Pratfalls, fistfights and explosions are all in a day’s work for Mike Fleetwood, whose credits include everything from television shows like ‘MacGyver’ and ‘Burn Notice’ to major feature films like ‘2 Fast 2 Furious’ and ‘Bad Boys II.’
Mike Fleetwood like most kids had a vague idea of what he might want to be when he grew up. He remembers writing down three professions in second grade: circus clown, disc jockey and test-car driver. Fast forward to his first year in community college, and Fleetwood narrowed it further to stuntman. Why? One word: television.
“I grew up watching westerns and always thought it was the neatest thing,” Fleetwood said, though with only sisters at home he was left to reenact fight scenes on his own. “I thought, ‘My gosh, if I could ever be a cowboy in movies or on TV, that would be the best.’”
He watched “The High Chaparral,” “Gunsmoke,” “The Big Valley” and, later, “The Six Million Dollar Man” starring Lee Majors. Fleetwood then acted out the characters’ movements with his friends. It might be too much of a groaner to say Fleetwood “fell” into his stuntman career, though he definitely took his share of falls and his path was certainly circuitous. He started out as an actor, and his first role was acting as a stand-in on the TV series “Swamp Thing” in 1992. At the time, Fleetwood was running a mass mailing company he had encouraged his parents to purchase in his hometown of Tallahassee, Florida. However, the show was filming in Orlando, some 250 miles away.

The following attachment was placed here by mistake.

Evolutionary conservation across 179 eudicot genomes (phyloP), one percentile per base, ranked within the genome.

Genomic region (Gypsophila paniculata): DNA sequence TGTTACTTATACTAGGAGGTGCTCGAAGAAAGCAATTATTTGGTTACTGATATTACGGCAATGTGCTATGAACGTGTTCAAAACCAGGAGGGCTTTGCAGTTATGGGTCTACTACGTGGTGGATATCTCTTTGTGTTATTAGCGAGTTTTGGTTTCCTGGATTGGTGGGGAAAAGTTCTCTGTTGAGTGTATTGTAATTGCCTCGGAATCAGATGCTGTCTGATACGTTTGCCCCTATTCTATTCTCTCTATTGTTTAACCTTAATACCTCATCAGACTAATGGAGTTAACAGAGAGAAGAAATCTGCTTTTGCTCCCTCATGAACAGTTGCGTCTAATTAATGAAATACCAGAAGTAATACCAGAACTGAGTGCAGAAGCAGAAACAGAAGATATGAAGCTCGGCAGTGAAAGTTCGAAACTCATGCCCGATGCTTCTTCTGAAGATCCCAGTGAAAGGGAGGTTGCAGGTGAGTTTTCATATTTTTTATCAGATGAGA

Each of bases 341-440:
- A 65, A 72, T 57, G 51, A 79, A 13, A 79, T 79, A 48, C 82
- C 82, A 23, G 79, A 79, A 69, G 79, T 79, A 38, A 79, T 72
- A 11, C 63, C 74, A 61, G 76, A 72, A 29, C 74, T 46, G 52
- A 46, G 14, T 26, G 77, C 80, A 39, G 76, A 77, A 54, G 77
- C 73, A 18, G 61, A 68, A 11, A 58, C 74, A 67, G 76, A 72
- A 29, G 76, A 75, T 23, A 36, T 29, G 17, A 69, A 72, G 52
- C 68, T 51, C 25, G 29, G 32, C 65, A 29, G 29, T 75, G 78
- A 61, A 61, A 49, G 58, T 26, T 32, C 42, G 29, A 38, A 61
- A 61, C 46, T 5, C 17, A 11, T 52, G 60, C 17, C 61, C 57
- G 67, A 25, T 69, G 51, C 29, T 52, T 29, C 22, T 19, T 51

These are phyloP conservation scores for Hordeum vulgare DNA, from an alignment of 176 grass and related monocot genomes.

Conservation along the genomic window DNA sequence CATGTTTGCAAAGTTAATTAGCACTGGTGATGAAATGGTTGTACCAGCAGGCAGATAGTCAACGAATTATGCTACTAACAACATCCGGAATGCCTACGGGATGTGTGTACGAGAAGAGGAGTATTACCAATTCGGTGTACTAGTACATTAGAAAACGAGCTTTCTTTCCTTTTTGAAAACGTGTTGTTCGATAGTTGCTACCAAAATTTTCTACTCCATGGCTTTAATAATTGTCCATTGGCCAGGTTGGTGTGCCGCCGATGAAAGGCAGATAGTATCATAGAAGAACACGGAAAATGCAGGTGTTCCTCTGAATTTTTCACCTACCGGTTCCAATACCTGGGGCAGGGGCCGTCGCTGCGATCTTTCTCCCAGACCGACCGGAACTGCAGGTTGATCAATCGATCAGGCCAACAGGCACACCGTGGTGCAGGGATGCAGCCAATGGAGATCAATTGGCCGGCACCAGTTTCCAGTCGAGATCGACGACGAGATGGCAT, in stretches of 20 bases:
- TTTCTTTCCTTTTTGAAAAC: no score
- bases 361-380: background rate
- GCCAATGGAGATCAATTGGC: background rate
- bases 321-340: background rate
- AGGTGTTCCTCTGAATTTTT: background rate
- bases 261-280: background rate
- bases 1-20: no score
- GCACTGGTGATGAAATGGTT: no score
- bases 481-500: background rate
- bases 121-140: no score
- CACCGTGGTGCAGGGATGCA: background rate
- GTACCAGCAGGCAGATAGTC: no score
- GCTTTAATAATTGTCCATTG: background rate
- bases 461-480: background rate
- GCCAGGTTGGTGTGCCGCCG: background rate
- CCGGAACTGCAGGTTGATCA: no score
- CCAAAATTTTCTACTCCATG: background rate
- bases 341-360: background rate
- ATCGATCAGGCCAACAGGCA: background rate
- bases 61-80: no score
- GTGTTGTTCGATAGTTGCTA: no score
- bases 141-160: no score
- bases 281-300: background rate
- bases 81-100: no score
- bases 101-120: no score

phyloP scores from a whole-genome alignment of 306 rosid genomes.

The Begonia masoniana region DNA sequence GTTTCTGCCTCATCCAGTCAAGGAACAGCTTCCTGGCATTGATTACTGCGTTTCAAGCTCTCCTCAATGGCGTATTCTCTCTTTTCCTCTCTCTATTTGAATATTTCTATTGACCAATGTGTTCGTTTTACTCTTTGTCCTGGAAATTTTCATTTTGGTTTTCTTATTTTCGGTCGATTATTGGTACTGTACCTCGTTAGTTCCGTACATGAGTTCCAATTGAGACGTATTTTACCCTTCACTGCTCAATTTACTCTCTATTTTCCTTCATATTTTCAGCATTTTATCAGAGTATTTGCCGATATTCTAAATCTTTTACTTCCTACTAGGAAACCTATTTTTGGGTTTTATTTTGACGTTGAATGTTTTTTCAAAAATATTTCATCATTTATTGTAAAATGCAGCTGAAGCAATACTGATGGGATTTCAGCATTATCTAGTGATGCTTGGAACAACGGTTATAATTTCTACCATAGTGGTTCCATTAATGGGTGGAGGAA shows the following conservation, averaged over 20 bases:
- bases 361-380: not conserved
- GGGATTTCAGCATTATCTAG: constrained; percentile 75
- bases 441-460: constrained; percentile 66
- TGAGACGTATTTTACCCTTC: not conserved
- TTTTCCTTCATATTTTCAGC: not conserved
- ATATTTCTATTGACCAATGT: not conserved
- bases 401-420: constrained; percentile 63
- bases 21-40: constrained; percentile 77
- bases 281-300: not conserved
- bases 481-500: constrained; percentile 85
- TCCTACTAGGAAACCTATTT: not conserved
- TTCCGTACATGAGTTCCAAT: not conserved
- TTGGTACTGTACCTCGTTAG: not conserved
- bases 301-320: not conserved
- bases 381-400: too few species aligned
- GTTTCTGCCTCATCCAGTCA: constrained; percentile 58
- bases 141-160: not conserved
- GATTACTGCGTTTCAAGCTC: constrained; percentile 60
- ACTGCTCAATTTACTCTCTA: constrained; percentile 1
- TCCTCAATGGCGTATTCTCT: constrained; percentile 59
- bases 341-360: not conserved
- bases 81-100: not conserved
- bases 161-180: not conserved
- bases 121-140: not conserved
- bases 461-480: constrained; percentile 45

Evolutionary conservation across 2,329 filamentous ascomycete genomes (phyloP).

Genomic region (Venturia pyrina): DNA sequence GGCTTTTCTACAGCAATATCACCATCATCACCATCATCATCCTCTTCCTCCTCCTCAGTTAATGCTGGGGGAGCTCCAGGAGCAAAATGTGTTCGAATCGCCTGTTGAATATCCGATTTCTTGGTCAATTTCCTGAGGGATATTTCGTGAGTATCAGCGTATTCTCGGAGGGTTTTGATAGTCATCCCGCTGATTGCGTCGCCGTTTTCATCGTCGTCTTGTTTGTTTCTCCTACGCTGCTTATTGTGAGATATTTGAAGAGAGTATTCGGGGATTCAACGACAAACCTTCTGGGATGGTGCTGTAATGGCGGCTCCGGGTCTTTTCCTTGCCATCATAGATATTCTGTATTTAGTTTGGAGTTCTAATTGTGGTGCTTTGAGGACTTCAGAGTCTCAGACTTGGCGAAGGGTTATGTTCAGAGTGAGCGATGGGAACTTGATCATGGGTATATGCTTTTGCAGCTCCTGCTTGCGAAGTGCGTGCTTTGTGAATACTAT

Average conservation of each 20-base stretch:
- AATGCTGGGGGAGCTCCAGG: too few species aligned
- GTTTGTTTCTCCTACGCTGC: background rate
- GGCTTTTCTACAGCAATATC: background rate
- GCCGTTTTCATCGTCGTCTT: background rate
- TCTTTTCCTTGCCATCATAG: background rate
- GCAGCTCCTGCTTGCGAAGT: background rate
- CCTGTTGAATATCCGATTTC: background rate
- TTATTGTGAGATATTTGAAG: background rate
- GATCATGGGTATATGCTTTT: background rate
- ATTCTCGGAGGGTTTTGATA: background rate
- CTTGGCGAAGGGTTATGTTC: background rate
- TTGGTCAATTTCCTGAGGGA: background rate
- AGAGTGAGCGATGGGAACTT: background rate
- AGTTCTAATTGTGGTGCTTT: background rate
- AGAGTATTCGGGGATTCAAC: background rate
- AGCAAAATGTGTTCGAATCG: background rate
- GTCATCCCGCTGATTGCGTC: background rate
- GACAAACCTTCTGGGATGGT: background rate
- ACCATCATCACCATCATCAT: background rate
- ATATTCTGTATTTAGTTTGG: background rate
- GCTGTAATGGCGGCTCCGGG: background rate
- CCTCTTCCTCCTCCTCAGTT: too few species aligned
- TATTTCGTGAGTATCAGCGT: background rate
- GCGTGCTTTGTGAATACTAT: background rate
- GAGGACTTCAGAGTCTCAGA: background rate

“When I told my parents about the gig, they supported me going after my dream,” he said. “It was a six-day shoot, so I tried to help out on weekends.”
“I grew up watching westerns and always thought it was the neatest thing. I thought, ‘My gosh, if I could ever be a cowboy in movies or on TV, that would be the best.’”Stuntman Mike Fleetwood
Stand-ins substitute for lead actors while the crew lights the set, but Fleetwood was watching and learning during his seven-month gig. It was also the era of big live shows at theme parks. “All the guys I was working with were into stunts,” he said. “They asked if I was interested in doing stunts, and I said maybe.” By this time, his parents had sold the business, and Fleetwood had married his wife, Ingrid, the couple having settled in Orlando. Friends taught him to rappel on scaffolding in a backyard. “I rode motorcycles and BMX bikes growing up,” he said. “I drove, so everything I learned I was able to bring to stunt work.”